“These horses are perfect, lovely, graceful, healing beings and we are putting them to death unnecessarily,” Ebsen said.

Illinois-based PMU Foal Adoption Network (PMU FANI), a 3-year-old volunteer organization, is dedicated to saving their lives.

Ebsen jumped at the chance to adopt, after one visit to its Web site,

“There were pages and pages of horses being sent to the feedlot,” Ebsen said.

Distressed by what she saw, she called her older sister, Bonny Ebsen-Jackson, editor of Trailblazer magazine in Skull Valley, Arizona. The sisters immediately adopted four foals. Although they acted quickly, the adoption process took time.

PMU FANI brokered the adoption between the farmer and the Ebsen sisters. The foals, which cost between $400-$450 each, were adopted in August, 2002 and old enough to transport by October. Traveling from the North Dakota farm to Ebsen’s ranch took several days by tractor-trailer and cost about $300. For less money, adoptive owners can also have foals delivered to a central distribution point and then arrange for their own transportation home.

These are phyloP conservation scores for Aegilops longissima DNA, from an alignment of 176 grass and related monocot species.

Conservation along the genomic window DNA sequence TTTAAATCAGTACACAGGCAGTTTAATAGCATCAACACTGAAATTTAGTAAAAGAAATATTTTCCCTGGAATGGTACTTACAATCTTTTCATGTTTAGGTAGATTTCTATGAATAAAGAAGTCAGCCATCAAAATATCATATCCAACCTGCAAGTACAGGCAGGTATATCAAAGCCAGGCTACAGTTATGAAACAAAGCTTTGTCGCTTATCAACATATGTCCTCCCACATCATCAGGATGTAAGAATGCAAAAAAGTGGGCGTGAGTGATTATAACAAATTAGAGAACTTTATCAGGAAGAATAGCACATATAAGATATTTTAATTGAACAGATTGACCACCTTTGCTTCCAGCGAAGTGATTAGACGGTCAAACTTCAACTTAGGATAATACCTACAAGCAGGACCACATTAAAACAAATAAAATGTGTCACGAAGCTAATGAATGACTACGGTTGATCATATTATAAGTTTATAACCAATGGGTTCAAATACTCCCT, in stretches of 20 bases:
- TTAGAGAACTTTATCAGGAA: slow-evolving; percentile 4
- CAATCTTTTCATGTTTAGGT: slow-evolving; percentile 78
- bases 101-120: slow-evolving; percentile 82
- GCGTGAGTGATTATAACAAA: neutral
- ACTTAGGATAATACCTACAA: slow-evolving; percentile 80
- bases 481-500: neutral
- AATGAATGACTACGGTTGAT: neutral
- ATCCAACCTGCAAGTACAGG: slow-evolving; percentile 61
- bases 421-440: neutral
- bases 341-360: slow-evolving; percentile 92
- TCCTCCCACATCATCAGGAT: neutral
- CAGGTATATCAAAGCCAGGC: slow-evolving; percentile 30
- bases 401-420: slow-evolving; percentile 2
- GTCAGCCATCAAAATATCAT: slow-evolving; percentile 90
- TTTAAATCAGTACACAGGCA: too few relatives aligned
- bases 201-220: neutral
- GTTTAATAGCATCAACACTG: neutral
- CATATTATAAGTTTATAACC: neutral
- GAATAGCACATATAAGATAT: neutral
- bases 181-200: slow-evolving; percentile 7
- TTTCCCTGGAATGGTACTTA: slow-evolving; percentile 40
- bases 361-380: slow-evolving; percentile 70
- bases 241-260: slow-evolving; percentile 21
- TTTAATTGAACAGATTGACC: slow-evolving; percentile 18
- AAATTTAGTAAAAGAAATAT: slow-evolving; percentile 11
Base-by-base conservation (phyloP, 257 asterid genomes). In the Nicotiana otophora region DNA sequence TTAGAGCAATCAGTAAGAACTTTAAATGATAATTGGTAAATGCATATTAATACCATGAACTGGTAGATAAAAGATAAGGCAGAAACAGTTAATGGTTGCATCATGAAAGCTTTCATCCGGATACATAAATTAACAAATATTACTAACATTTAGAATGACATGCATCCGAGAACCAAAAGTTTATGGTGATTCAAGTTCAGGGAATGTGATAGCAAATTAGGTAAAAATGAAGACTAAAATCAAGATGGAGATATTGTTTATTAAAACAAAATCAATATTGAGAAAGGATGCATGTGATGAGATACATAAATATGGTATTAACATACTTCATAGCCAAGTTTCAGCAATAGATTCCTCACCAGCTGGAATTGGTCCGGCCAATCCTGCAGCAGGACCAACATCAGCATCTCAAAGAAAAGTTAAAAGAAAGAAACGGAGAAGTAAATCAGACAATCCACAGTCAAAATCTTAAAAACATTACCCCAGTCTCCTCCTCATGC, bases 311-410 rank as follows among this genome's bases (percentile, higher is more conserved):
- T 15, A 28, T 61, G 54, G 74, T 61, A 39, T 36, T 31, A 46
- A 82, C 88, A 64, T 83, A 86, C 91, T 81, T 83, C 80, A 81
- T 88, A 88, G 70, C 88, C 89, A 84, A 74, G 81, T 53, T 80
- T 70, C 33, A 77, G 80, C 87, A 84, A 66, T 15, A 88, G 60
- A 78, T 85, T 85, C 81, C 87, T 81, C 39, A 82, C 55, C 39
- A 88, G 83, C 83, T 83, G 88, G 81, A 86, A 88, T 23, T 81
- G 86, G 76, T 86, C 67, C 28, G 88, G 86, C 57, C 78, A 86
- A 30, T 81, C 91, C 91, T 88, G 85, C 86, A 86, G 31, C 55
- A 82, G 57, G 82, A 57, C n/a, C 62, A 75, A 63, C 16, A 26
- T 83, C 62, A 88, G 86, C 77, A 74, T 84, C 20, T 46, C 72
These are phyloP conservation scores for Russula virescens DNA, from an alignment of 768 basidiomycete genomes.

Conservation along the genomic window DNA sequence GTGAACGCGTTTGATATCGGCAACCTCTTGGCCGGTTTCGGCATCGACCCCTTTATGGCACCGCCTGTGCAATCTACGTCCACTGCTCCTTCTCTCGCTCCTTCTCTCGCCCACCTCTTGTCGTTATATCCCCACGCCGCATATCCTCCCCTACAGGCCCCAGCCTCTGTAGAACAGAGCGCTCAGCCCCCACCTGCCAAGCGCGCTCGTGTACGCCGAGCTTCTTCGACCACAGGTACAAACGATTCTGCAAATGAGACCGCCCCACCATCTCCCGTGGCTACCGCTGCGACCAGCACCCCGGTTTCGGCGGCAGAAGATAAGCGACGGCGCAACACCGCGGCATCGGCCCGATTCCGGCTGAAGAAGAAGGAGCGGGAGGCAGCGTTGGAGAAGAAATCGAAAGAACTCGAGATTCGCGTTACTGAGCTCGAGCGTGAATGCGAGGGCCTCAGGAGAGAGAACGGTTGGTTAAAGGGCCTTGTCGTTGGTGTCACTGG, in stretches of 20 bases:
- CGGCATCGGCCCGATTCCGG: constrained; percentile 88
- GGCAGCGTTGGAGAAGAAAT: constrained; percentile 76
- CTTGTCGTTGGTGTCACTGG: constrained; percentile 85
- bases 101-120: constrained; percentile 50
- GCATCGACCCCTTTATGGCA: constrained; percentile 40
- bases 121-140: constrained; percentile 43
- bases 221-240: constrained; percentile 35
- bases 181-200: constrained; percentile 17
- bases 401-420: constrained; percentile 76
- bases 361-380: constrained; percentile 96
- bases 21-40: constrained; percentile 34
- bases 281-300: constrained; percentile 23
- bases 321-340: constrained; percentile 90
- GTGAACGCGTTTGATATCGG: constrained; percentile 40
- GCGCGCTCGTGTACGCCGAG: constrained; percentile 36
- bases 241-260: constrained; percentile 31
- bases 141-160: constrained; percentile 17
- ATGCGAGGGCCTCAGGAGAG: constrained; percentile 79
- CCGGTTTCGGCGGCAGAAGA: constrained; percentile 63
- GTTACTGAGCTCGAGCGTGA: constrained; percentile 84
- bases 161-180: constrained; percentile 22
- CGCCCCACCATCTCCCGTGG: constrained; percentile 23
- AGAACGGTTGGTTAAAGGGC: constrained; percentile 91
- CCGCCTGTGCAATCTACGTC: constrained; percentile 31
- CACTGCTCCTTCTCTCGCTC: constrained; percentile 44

“The trip is traumatic for the foals,” Ebsen said. “I wouldn’t recommend having a baby in a load of more than 15 [horses].”

The foals are “non-papered,” meaning they are not pedigrees.

“PMU farms prefer draught or quarter horses because they’re mild mannered breeds,” Ebsen-Jackson said. “When you get them as weanlings, you can train them. You don’t need a registered horse to go down a trail and have a great deal of fun.”

She recommends that, potential owners, before adopting, realistically assess their time, money, training and ability to care for a foal.

The Ebsen sisters grew up with horses and began riding at early ages. Ebsen-Jackson laughed when she recalled, “Kiki was just fearless! She could beat me on a mare or a gelding. I could never let anyone know!”

The sisters train using natural horsemanship.

“It’s important to enter on the same plane, not as their master,” Ebsen-Jackson said. “This lets them know that you are not a predator. They have a huge flight mechanism.”